Reverend Albert Green (born April 13 1946 in Forrest City, Arkansas) is an American Grammy award winning soul and gospel singer who enjoyed great popularity in the 70s with hit singles such as “Let’s Stay Together”, Tired of Being Alone”, and “You Oughta Be With Me”. Green has boasted a voice capable of both fluid high streams of sugar and deep south growls and rasps. He has sold over 20 million records worldwide, and he was also inducted into the Rock and Roll Hall of Fame in 1995, being referred to as “one of the most gifted purveyors of soul music
Green was born in Forrest City, Arkansas. He started performing at age ten in a Forrest City quartet called the Greene Brothers; he dropped the final “E” from his last name years later as a solo artist. They toured extensively in the mid-1950s in the South until the Greenes moved to Grand Rapids, Michigan, when they began to tour around Michigan. His father kicked him out of the group because he caught Green listening to Jackie Wilson.
In 1967 at the age of 16, Al formed an R&B group, Al Green & the Creations, with several of his high-school friends. Two Creation members, Curtis Rogers and Palmer James, founded their own independent record company, Hot Line Music Journal, and had the group record for the label. By that time, the Creations had been re-named the Soul Mates. The group’s first single, “Back Up Train, ” became a surprise hit, climbing to number five on the R&B charts early in 1968.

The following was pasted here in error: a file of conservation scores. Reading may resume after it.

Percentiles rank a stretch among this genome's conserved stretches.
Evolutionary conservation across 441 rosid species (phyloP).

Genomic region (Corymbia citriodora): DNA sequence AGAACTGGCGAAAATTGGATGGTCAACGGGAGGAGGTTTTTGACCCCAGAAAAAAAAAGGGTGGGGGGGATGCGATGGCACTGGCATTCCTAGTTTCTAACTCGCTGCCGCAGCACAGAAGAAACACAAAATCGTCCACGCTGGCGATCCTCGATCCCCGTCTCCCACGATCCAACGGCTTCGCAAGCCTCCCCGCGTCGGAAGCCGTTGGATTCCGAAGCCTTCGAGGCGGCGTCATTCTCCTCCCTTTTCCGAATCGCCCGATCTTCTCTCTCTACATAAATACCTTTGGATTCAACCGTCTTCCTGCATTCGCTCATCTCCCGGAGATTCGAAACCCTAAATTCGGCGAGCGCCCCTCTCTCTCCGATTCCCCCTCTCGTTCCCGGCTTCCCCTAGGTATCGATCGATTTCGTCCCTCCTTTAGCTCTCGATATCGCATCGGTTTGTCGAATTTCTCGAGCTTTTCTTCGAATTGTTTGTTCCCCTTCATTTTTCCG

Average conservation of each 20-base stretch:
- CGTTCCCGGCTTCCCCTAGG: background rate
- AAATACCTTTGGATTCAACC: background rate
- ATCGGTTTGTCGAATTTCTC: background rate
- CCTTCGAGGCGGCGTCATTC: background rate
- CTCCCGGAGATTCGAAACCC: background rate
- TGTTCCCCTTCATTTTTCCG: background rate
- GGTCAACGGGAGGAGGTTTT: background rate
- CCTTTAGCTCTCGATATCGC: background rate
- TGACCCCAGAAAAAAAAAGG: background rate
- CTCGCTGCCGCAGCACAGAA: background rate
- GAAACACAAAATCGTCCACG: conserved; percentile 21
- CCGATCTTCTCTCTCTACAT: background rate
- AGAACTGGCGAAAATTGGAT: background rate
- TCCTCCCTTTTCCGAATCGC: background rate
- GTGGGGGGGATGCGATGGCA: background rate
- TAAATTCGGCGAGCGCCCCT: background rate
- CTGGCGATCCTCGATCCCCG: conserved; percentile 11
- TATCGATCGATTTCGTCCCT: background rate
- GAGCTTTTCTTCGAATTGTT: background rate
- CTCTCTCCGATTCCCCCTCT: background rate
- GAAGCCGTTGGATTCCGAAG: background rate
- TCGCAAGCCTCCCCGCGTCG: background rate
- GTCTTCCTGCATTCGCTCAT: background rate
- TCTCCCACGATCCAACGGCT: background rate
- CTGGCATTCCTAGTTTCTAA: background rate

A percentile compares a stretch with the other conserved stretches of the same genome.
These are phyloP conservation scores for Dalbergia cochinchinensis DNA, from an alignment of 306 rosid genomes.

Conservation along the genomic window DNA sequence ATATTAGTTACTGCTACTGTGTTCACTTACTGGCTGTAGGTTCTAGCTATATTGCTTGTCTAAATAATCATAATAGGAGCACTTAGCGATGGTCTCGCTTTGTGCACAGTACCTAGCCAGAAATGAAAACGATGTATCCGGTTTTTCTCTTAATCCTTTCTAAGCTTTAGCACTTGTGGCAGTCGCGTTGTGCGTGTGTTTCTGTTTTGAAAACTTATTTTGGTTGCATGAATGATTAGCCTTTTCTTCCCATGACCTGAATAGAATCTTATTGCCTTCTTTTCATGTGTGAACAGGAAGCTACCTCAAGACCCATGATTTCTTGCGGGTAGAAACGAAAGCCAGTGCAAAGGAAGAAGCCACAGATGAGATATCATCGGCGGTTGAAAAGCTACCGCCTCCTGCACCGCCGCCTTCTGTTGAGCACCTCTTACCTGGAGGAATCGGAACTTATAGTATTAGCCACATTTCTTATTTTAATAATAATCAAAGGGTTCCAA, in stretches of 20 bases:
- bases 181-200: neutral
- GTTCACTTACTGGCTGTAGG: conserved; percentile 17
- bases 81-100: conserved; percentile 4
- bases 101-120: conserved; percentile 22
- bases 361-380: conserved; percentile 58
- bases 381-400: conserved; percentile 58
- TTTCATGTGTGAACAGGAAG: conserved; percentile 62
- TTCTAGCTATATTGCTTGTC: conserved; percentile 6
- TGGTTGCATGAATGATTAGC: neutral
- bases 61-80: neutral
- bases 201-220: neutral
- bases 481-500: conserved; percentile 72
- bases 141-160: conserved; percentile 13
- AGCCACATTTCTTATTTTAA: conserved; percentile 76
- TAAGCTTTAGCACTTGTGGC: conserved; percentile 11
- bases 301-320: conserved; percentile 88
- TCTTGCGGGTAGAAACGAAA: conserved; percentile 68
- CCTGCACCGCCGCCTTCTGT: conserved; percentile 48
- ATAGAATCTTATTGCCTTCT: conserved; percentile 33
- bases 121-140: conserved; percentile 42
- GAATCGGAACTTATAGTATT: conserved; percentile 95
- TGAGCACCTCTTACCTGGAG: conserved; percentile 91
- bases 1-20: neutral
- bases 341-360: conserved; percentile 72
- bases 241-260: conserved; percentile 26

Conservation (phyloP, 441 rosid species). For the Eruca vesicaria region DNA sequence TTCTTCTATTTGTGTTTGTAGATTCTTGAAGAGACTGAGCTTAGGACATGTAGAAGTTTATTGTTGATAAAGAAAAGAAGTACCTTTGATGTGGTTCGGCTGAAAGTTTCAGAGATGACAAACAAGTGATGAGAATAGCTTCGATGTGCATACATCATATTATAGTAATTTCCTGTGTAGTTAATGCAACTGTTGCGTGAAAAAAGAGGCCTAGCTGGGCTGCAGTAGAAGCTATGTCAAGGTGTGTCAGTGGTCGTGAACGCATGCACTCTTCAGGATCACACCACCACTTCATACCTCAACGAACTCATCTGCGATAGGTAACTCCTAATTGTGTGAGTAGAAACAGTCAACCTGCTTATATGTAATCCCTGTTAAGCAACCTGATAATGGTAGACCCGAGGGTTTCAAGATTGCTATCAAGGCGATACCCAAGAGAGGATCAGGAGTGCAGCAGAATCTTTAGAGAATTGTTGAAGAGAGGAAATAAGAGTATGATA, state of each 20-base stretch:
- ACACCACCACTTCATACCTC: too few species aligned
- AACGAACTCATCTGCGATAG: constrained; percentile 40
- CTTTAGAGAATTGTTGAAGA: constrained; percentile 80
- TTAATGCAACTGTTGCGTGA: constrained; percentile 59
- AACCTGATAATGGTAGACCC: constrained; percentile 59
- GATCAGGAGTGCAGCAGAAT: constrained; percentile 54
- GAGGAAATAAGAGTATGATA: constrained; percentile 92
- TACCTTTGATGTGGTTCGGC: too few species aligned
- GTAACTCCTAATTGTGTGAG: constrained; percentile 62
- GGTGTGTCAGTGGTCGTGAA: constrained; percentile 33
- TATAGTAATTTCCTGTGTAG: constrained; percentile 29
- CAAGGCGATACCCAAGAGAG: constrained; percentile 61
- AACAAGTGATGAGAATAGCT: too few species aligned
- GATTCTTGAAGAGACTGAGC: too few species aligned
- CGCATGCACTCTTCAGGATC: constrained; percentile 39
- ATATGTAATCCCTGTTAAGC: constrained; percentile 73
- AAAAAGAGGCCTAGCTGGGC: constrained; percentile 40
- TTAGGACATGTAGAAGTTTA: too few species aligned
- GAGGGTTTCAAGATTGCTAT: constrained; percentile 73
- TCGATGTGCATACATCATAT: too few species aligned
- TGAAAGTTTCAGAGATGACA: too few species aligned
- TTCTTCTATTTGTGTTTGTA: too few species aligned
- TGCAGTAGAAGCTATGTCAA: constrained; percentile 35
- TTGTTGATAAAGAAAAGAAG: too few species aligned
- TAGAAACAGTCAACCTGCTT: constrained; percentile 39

Samsung to Challenge Apple in Online Music Field
Samsung Electronics will branch out into the online music business, a field long been dominated by Apple of the U.S. Choi Ji-Sung, the head of the companyâs digital media division, on Friday told reporters the firm is preparing a service program similar to Appleâs iTunes in collaboration with domestic and foreign partners. It is to be launched soon.
Apple dominates the MP3 player and online music business sectors with iTunes and its iPod MP3 player series. Choi claimed Samsung MP3 players were better than Appleâs but so far lacked the music service. Once Samsung has its own, its players will be a match for the iPods, he added